Cults Live @ Barboza w/MUNYA
December 16, 2018 @ Barboza
By AJ Dent
MUNYA, the solo project of Josianne Boivin, eased the crowd into a romantic set with warm synth winds. The Montreal-based artist beamed beneath magenta lights, giddy and confident as she strolled from her keys to guitar and back again. She divulged a brief tale of how the movie Independence Day terrified her as a child, leaving her with nightmares and a plaguing paranoia of extraterrestrials. This led to the writing of a track on Delmano, her 2018 EP, called “If I’m Gone Tomorrow (It’s Because of Aliens).”
Towards the set’s end, she pointed out a group of fans at the front of the stage, thanking them for having also attended the previous night’s sold-out show. One of the individuals then proceeded to present MUNYA with a fluff-tastic stuffed animal—what appeared to me to be a squishmallow giraffe. While I often fear that such acts are creepy, in this case it seemed the gesture was welcome, as the singer delightedly hugged the creature, and purposely set it right beside her for the next song as the audience cheered on the cuteness.
While I’ve enjoyed MUNYA’s music for a bit now, this was one of those shows that cements your fandom. Her classically trained talents felt clearer than ever, and there were more people noticeably swaying and swooning (rather than standing stiffly, Seattle-style) than I expected (myself included). I recommend the sweet treats of her EP North Hatley during a date—especially the beautiful bon-bon “Des Bisous Partout.”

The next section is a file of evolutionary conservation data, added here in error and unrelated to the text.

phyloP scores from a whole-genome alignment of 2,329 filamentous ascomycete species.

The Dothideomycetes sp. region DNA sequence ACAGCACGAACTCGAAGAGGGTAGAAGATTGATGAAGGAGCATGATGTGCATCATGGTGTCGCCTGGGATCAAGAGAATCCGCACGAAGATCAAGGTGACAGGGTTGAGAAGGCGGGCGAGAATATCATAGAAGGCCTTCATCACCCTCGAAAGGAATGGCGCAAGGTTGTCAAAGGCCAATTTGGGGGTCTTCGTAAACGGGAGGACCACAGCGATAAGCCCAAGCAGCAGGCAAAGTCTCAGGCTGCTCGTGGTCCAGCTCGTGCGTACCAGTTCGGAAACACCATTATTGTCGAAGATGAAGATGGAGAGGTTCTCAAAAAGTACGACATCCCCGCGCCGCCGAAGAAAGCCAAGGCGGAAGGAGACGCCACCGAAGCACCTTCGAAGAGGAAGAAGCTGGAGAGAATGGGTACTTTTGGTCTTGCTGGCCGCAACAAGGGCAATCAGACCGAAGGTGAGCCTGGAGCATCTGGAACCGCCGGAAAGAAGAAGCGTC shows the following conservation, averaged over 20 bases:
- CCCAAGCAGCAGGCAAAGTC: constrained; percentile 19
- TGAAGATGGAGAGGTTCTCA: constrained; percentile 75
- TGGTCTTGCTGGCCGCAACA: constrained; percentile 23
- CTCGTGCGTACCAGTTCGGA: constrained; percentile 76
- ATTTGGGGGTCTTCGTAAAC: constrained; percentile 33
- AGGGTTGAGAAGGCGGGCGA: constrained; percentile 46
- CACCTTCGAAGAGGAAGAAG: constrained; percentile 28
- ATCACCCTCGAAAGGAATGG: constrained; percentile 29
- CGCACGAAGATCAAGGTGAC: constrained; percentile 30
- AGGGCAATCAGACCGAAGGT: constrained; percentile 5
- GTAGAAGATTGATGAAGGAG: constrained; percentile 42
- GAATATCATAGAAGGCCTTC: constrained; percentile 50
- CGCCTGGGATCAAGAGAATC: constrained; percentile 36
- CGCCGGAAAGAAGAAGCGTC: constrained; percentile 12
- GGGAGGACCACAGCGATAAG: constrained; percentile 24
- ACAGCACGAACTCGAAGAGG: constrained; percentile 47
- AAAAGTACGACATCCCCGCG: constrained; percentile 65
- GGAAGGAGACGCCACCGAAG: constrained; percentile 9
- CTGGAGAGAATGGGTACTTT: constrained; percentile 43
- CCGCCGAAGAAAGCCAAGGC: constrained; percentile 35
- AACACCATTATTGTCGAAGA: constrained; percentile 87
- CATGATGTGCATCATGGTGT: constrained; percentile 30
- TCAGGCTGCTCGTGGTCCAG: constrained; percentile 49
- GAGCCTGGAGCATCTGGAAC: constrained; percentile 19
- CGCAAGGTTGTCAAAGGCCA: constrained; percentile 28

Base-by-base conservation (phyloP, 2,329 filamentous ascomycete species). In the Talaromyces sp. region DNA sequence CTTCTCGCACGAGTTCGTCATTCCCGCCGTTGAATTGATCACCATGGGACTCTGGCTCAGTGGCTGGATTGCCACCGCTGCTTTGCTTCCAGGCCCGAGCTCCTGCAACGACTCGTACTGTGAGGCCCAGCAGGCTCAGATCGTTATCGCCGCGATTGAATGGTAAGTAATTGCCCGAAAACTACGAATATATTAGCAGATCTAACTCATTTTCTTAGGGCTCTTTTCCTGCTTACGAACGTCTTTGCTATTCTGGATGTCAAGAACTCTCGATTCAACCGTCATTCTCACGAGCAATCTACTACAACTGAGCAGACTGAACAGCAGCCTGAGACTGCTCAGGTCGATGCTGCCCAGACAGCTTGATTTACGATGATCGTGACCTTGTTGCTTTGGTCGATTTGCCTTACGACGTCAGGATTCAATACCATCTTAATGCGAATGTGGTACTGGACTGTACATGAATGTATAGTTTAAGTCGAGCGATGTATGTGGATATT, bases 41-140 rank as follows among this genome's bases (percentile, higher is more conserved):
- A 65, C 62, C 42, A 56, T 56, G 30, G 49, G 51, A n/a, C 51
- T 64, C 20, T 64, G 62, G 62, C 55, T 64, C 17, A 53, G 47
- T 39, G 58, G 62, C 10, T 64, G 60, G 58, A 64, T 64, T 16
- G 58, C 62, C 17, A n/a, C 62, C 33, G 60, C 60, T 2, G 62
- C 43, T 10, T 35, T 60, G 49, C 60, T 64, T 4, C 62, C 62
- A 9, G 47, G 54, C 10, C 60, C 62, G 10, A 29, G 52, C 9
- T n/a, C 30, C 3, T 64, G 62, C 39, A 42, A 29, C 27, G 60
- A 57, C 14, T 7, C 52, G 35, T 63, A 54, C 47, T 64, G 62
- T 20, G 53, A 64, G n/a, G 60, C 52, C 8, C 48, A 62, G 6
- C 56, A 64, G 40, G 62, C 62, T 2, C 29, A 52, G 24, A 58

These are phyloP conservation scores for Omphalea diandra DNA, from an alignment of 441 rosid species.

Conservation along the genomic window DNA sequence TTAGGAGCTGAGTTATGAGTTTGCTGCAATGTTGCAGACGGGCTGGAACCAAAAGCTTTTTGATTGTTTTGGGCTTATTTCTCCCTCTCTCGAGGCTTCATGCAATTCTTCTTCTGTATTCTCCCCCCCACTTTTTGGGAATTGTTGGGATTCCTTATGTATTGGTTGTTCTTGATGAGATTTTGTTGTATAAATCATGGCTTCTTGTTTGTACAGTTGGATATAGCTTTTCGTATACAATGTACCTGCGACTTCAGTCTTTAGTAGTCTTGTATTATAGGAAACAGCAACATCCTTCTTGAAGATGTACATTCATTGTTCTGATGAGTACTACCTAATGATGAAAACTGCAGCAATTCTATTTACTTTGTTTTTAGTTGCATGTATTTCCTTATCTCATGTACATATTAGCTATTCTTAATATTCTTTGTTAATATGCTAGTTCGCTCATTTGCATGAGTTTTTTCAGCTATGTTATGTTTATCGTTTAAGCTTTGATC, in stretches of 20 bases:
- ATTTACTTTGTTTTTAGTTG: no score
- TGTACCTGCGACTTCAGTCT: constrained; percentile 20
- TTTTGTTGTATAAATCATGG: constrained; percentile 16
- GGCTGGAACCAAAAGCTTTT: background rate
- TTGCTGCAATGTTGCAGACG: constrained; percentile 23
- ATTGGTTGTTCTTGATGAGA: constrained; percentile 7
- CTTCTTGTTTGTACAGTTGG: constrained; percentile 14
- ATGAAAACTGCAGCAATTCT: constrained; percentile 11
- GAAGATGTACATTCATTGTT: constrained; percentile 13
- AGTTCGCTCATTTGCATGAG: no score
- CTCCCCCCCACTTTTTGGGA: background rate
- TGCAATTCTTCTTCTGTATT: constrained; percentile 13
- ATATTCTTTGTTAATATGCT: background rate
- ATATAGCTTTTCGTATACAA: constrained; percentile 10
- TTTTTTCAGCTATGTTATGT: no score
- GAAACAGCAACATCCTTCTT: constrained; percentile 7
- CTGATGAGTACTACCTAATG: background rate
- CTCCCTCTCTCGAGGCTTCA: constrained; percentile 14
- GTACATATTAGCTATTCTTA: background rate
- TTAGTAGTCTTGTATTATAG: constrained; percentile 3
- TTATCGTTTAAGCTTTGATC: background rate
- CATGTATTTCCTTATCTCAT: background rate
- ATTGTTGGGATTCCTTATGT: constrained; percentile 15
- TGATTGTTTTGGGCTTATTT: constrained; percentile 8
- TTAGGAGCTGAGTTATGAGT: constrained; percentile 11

I’ve been wanting to see Cults since being struck by “You Know What I Mean,” a doo-woppy track off their 2011 self-titled LP. I feel that song continues to encapsulate the best of the NYC-based duo: themes of desperation, pie-sweet vocals, and synth-soaring build-ups that pay off perfectly.
I was relieved to find their live show surpassed my hopes. In recordings, lead singer Madeline Follin often sounds as if she was crooning in a tin-walled room. In person, her voice felt fuller, even more honeyed, without losing her usual ethereal effect. Multi-instrumentalist Brian Oblivion primarily played keys throughout the show, as the songwriting duo were accompanied by three other musicians for this tour. Oblivion did pick up the guitar for a couple tunes, though, leading Follin to laugh, “He’s still got it!”
Hit songs “Go Outside” and “Abducted” shook up the crowd, especially as vivid projections splayed across the performers. Ranging from bright 60s-inspired patterns to blue-hued raindrop backgrounds, the light show added a different, time-trippy dimension to each song. Their crush-worthy cover of “Total Control,” a 1979 song by The Motels, blended together the eras’ aesthetics even more.
This was the second Seattle show for MUNYA and Cults’ tour, and while I believe Barboza didn’t sell out this time around, it felt like a good thing: There was delectable space to dance, closeness without being crammed, and a relaxed vibe emanating from each artist onstage.
Just ask the multitude of affectionate couples around me. During the final song, “Always Forever.” there were people cuddled up in every direction. Cults’ beggy lyrics and fuzzy reverb seemed to successfully play Cupid that night. And the entire eve reminded of Barboza’s ability to feel like A Big Deal and yet An Intimate Underground Show at the same time.